Reservists honored during Family Day event

July 15, 2002|by TARA REILLY

Five U.S. Army reservists received medals Sunday at an annual event for former and active reservists and their families.

The event, Former Active Army Reservists/Family Day, was held at the U.S. Army Reserves 1007th Maintenance Co. building on Willard Street in Hagerstown

About 40 people attended.

The soldiers who received the Army Achievement Medals were Staff Sgt. Kathleen Fitzgerald, Sgt. Edmund Lee, Sgt. 1st Class Douglas Mason, and Specialists Vivian Wilson and Starsha Shankle.

Fitzgerald, who served 15 years on active duty and 10 years in the Reserves, said they were awarded the medals for the work they performed at a maintenance shop during last year's annual training in Germany.


And she said Sunday's event provided a nice opportunity to stay in touch with those she used to serve with.

"Most of these people we all know," said Fitzgerald, of Fredericksburg, Va. "This lets us find a way to keep contact with them."

Many of the children who attended played basketball, pool or table tennis, while adults chatted over lunch.

Sgt. Joseph Edwards received recognition for retiring after 32 years on active and reserve Army duty and Joshua Bosley was promoted from a private (PVT) to a PV2.

Staff Sgt. Todd Robinson re-enlisted for six more years and Master Sgt. Warren Lyddon re-enlisted for three additional years.

Members of the Civil Air Patrol were also on hand to explain the jobs they do and to perform a drill.

Capt. Chris Ready told members of the 1007th Maintenance Co.'s drill team that the Civil Air Patrol is a civilian auxiliary of the U.S. Air Force and is charged with bringing awareness to the Air Force's mission, running a cadet program and participating in search and rescue and disaster relief missions.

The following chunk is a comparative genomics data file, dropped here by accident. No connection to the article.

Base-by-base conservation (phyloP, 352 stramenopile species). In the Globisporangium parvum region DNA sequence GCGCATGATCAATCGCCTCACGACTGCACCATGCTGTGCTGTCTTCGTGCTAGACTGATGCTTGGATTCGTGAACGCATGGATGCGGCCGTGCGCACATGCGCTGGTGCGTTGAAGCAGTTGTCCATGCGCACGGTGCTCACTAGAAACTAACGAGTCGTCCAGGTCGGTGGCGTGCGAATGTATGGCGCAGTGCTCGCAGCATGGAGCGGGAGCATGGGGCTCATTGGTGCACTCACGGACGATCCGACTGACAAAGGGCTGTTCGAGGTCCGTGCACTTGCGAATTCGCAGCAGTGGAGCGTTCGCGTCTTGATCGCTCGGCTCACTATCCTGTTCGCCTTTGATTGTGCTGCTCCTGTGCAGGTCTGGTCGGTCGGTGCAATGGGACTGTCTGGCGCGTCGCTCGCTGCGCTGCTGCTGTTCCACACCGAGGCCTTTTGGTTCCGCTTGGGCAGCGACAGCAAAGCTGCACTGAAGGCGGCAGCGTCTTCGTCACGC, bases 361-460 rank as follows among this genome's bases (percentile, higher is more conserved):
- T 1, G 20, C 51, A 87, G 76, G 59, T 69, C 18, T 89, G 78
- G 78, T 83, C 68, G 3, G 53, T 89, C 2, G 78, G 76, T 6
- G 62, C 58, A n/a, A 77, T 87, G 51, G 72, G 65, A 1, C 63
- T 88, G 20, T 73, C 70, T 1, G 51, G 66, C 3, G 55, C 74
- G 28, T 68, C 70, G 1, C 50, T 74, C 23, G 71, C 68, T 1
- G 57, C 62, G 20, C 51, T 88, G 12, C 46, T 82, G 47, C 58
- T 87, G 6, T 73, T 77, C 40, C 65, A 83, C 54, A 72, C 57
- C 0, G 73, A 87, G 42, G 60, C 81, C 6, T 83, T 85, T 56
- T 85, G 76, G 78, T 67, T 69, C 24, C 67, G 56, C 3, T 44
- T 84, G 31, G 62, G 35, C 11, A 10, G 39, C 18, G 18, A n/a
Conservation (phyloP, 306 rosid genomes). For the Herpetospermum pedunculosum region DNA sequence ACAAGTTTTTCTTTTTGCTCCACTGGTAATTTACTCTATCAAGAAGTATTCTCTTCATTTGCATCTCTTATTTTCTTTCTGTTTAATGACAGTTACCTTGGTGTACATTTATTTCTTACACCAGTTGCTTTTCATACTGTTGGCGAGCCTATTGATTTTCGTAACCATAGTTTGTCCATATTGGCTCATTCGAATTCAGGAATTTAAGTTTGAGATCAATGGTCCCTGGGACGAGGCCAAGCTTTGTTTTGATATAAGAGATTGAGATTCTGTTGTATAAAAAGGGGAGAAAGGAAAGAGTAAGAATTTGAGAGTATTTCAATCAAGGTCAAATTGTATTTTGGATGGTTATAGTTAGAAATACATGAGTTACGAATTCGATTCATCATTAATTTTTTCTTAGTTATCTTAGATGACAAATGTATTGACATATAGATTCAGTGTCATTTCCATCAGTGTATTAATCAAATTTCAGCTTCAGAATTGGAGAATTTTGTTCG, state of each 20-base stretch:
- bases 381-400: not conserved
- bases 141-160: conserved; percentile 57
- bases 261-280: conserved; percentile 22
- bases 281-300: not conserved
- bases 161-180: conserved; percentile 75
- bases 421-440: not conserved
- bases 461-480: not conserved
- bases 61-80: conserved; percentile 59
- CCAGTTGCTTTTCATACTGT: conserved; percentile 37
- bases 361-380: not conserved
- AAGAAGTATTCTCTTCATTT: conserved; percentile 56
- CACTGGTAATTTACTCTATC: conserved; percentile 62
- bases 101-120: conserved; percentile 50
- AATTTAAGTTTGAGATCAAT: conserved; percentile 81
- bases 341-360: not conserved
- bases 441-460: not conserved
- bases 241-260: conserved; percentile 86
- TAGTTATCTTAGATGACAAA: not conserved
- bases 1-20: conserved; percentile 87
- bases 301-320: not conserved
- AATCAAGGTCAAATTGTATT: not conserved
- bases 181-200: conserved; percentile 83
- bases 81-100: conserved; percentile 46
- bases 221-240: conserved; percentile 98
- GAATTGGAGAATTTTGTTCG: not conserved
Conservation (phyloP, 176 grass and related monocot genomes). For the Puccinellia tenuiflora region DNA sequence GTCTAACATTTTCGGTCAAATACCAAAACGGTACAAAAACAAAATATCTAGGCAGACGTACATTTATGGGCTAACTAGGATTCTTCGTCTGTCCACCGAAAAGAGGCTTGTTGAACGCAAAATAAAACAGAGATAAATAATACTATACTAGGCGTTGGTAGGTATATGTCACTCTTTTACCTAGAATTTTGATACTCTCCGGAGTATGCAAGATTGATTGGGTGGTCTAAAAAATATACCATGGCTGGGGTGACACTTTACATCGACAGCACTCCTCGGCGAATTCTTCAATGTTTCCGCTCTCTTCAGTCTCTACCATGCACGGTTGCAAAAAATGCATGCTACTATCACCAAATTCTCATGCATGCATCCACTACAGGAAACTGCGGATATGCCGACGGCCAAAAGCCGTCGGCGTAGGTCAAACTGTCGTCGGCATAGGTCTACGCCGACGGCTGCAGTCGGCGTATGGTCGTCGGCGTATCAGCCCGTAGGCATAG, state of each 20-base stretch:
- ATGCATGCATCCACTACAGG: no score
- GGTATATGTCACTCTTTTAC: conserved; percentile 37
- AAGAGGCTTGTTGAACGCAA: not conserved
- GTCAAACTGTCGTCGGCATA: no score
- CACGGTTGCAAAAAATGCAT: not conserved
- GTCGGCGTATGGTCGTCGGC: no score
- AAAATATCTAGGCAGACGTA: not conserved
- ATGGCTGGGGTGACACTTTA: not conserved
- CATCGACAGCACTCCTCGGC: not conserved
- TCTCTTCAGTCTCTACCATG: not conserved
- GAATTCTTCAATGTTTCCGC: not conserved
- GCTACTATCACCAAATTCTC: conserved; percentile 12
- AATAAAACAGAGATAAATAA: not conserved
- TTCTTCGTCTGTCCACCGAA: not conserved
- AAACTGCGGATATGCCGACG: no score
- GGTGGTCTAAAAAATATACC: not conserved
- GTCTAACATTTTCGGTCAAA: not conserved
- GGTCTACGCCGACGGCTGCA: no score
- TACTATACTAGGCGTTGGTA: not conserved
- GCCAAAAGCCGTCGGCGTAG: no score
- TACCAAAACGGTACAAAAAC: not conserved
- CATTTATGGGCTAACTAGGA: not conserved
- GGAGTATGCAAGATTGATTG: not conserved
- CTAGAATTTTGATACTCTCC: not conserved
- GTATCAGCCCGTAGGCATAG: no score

He said the Civil Air Patrol's searches include those involving civilian and military aircraft and missing persons.

"Every now and then we actually get to save a life," he said.

Capt. Willie Fields, of the 1007th Maintenance Co., said the annual program allows soldiers to relax, gives their families an idea of the work they do and helps establish a good relationship with the community.

"It gives you a chance to let your hair down and relax a little bit and have fun," Fields said. "It gives the family an opportunity to see what goes on with us."

Fields said businesses donate items for the events and that the Reserves give back by taking part in community service programs.

He said the event also gives recognition to those who are no longer serving in the reserves.

"People forget," Fields said. "These are the ones who paved the way for us - for the freedom that we have today."

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